Many studies have linked secondhand smoke to death and illness. Back in 2008 the American Journal of Public Health, released a study that examined the smoking histories of the adults in their homes, exposures to secondhand smoke inside the house, around the community, and attitudes toward smoking. Researchers used air-sampling technology to examine nicotine levels in the homes and hair samples to measure individual levels of exposure in non-smoking women and children.
The initial results were striking. Concentrations of nicotine in the air were 17 times higher in households with smokers compared to those without, and nicotine concentrations were about 13 times higher in homes that permitted smoking compared to households that voluntarily banned it.
Researchers also found nicotine in homes without smokers, indicating that visitors and others sometimes smoked in the homes. Children had higher levels of nicotine than women did, and among children living with a smoker, those under 5 years old had levels nearly twice as high as children ages 5 and older.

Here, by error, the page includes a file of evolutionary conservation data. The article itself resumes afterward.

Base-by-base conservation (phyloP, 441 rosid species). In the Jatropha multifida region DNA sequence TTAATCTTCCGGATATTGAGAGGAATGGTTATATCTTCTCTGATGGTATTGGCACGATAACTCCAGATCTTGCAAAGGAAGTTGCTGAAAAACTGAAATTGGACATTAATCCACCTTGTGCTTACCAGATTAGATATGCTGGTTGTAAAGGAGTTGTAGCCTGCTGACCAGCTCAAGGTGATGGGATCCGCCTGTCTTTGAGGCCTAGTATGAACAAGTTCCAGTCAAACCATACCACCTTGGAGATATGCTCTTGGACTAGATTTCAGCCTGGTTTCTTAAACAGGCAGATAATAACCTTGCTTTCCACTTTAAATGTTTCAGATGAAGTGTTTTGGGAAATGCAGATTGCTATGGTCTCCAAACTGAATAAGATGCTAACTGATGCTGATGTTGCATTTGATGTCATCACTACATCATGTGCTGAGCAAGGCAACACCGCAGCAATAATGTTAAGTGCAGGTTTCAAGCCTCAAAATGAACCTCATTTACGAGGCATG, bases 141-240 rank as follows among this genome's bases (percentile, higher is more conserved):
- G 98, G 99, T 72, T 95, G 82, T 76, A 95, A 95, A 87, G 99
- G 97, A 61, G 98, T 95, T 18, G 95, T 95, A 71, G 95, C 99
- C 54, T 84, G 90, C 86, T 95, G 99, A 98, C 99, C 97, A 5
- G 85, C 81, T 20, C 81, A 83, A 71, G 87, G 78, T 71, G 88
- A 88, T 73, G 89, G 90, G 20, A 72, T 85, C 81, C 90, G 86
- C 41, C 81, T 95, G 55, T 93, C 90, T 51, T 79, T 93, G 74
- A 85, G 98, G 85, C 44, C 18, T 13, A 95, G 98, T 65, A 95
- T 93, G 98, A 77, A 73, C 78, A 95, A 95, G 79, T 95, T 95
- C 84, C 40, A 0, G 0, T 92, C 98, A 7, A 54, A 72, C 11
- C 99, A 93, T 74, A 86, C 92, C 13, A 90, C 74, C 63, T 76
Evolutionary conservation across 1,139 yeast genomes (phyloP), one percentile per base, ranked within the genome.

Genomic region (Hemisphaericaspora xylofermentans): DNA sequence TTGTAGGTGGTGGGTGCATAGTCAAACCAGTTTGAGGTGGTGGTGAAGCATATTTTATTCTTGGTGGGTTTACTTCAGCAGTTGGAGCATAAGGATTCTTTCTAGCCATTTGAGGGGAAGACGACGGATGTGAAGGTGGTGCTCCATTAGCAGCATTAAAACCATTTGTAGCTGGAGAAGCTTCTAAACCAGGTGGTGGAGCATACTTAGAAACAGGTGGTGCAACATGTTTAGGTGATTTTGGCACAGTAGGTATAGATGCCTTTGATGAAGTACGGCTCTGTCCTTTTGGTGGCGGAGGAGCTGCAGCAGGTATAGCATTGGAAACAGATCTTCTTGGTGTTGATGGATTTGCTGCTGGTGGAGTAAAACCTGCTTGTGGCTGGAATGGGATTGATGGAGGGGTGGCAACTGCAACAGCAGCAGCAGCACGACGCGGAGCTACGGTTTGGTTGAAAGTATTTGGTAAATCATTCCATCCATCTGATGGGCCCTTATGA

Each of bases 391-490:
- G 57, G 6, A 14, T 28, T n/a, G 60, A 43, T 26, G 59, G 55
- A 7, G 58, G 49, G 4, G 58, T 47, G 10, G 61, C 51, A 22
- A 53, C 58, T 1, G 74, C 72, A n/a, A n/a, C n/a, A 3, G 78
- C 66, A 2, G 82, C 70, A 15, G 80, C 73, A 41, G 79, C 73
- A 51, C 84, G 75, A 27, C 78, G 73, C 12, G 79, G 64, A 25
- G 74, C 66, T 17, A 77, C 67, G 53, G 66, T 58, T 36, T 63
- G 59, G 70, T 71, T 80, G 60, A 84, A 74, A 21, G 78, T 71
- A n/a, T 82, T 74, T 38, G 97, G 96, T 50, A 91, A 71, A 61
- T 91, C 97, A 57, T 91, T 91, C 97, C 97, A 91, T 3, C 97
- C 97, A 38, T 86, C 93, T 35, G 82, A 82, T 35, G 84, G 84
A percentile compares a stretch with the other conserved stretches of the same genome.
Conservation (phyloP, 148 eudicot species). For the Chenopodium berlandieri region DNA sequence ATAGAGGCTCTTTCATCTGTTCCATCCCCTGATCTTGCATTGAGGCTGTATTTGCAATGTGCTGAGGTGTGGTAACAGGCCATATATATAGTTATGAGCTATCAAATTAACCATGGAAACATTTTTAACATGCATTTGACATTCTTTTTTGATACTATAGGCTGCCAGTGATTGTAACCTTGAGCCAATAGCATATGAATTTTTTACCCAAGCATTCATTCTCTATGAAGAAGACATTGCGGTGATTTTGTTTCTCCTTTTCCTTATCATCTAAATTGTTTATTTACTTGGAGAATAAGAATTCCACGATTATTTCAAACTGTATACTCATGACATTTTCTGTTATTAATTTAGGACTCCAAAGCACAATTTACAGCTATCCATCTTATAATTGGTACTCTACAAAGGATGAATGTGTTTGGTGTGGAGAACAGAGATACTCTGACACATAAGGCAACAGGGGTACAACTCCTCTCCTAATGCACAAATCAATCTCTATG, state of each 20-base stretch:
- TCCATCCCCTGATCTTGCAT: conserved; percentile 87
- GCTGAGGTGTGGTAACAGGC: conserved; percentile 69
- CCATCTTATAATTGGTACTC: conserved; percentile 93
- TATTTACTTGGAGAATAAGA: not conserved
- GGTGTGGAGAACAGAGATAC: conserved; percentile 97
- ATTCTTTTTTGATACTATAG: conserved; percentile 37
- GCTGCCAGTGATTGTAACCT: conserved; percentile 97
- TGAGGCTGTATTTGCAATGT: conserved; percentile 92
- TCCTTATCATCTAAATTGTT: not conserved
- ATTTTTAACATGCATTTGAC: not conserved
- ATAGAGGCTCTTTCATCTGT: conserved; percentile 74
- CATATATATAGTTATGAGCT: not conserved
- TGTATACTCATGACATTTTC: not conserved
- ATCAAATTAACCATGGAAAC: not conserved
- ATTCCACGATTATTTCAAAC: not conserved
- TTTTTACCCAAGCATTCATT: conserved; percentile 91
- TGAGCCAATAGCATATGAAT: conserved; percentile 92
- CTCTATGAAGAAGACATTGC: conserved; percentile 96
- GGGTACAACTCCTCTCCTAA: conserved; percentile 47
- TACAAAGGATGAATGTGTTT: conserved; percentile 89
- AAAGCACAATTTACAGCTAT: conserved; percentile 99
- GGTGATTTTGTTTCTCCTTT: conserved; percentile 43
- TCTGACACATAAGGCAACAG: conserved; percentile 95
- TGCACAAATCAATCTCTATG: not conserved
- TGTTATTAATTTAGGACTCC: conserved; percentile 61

Now the World Health Organization (WHO) is weighing in on the issue.
WHO is now promoting a smoke-free environmnet as an inalienable right. The organization lobbies for smoke-free legislation that would protect the health of non-smokers.
Below are some facts published by the World Health Organization:
· Only 5.4% of people worldwide are protected by comprehensive national smoke-free laws.
· 22 of the worlds 100 most populous cities are smoke free.
· Nearly half of all children worldwide inhale polluted tobacco smoke.
· Passive smoking causes 600,000 premature deaths annually.
· 28% of all deaths attributable to second-hand smoke were among children.
· Tobacco smoke contains over 4,000 chemicals, of which at least 250 are known to be harmful for human health, and 50 are known to cause cancer.
· Second-hand smoke causes serious cardiovascular and respiratory diseases in adults, including lung cancer and coronary heart disease.
· Second-hand smoke causes serious problems for infants, including sudden death.
· Second-hand smoke can cause low birthweight babies in pregnant women.
· Neurological problems - second-hand smoke may lead to dementia and other neurological problems, according to a study published in the British Medical Journal.
· Second-hand smoke may trigger symptoms of nicotine dependence in children. .